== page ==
There is a new kind of parenting trend that has made waves; it’s called snowplow parenting, and it’s something that you and your spouse may be accused of if you can’t let your child handle any kind of obstacles on their own.
A snowplow parent is one who removes all obstacles from their child’s path. The parent does this out of love, hoping to prevent their child from suffering through discomfort. The parent intervenes, which, at the time, may be of benefit by resolving problems without the child going through a conflict. Later on, though, the child may struggle with knowing how to cope with conflict or obstacles, so this parenting style can truly hinder their development.
Is snowplow parenting common after divorce?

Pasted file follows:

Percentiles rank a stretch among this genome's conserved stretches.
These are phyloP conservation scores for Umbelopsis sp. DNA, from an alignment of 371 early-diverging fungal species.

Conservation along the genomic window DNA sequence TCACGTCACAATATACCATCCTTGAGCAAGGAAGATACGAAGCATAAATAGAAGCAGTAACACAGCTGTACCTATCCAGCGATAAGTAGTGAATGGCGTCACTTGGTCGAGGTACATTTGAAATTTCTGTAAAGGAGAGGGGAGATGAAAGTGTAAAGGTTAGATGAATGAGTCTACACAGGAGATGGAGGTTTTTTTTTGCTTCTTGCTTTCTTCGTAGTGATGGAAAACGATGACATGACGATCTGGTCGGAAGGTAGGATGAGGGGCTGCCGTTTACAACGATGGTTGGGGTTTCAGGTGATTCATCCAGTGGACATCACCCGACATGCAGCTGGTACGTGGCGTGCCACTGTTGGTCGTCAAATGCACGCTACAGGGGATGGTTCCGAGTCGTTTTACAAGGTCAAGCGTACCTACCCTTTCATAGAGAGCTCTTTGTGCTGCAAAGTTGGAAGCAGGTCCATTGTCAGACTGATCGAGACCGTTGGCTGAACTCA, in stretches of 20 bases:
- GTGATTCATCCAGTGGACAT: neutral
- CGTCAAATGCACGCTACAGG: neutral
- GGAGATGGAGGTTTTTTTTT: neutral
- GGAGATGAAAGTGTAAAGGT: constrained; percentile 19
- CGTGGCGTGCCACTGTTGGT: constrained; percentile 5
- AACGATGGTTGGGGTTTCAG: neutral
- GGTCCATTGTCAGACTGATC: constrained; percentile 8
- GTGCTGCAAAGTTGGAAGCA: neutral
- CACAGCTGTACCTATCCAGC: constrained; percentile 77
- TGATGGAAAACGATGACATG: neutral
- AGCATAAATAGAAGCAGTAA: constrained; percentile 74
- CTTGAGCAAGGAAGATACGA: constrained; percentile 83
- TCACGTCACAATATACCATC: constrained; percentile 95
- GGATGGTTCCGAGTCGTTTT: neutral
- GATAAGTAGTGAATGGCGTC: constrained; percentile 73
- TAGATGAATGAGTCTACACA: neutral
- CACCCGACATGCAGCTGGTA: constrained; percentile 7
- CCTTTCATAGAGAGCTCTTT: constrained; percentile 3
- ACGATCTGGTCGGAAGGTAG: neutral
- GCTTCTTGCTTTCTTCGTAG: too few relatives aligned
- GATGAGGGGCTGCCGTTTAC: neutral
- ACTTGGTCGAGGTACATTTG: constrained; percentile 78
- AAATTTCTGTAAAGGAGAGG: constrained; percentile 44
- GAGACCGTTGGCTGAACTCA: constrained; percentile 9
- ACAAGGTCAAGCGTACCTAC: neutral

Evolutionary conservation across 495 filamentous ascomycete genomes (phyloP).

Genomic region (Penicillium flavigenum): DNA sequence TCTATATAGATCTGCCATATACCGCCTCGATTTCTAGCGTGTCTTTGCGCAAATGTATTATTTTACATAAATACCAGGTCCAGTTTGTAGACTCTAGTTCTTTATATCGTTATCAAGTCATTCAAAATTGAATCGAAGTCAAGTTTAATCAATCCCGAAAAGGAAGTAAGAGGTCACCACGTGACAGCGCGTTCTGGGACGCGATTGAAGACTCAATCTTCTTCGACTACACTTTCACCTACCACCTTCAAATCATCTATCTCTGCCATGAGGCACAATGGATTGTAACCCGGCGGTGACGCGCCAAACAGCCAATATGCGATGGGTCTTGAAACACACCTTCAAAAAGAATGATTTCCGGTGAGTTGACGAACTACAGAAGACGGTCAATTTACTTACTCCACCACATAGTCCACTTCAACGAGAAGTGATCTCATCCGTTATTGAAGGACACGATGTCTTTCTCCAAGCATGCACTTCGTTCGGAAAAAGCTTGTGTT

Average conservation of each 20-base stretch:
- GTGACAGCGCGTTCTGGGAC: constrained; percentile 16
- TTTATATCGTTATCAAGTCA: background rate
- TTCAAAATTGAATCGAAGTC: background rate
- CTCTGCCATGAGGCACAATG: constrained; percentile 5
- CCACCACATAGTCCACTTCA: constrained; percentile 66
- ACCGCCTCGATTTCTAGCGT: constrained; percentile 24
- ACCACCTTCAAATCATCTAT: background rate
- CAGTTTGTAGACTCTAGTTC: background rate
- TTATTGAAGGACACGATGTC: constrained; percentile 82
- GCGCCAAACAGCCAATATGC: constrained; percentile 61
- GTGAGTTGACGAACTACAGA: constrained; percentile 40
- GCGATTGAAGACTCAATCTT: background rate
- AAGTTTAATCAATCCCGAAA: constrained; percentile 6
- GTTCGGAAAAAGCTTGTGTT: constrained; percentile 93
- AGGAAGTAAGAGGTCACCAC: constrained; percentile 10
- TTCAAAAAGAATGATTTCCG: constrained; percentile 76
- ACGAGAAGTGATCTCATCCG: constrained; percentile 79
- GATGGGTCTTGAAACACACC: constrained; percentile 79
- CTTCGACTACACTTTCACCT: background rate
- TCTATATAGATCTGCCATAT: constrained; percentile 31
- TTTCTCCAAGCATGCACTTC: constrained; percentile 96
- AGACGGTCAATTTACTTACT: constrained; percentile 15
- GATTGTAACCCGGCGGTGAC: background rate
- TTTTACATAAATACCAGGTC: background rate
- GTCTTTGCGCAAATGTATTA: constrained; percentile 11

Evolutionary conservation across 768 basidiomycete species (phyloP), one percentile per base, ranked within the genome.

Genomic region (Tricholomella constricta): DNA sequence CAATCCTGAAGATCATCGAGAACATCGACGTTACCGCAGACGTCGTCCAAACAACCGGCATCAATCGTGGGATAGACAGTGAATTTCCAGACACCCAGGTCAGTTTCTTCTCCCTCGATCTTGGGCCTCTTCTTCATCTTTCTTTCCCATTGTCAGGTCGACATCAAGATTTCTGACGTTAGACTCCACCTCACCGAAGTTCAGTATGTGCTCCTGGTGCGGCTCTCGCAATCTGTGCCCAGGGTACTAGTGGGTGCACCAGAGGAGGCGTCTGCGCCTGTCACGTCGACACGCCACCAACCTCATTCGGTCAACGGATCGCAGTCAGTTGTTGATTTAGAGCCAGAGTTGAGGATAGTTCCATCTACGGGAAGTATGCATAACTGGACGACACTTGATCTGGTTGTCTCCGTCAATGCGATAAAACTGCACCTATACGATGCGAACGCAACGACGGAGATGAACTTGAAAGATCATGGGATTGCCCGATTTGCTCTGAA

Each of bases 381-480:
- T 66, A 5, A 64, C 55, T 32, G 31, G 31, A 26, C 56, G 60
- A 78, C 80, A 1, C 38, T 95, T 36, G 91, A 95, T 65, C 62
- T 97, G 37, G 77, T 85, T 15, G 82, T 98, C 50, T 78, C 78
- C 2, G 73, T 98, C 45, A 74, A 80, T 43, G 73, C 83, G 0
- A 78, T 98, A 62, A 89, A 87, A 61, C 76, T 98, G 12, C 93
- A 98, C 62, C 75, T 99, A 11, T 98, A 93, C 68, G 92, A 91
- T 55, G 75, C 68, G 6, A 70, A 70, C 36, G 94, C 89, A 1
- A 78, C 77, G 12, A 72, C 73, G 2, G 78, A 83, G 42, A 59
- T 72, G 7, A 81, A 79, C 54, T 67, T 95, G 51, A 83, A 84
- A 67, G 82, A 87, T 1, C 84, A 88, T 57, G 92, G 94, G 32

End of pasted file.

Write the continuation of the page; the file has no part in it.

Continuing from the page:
It can be, because parents may feel guilty about what they’ve put their child through. They may do everything they can to reduce conflict for their child, from helping them by finishing off their homework to doing their chores.
Avoiding conflict and trying to avoid having your child face obstacles isn’t the best method to help them in life, though. Children with this kind of parent often struggle with dealing with frustration and have been shown to have poor problem-solving skills. They may have increased anxiety and a lack of self-efficacy.
If you believe that your or your ex-spouse have become snowplow parents, you still have time to change. Give your child or children a chance to deal with conflicts on their own. Show them how to respond, so they can have better coping skills in the future.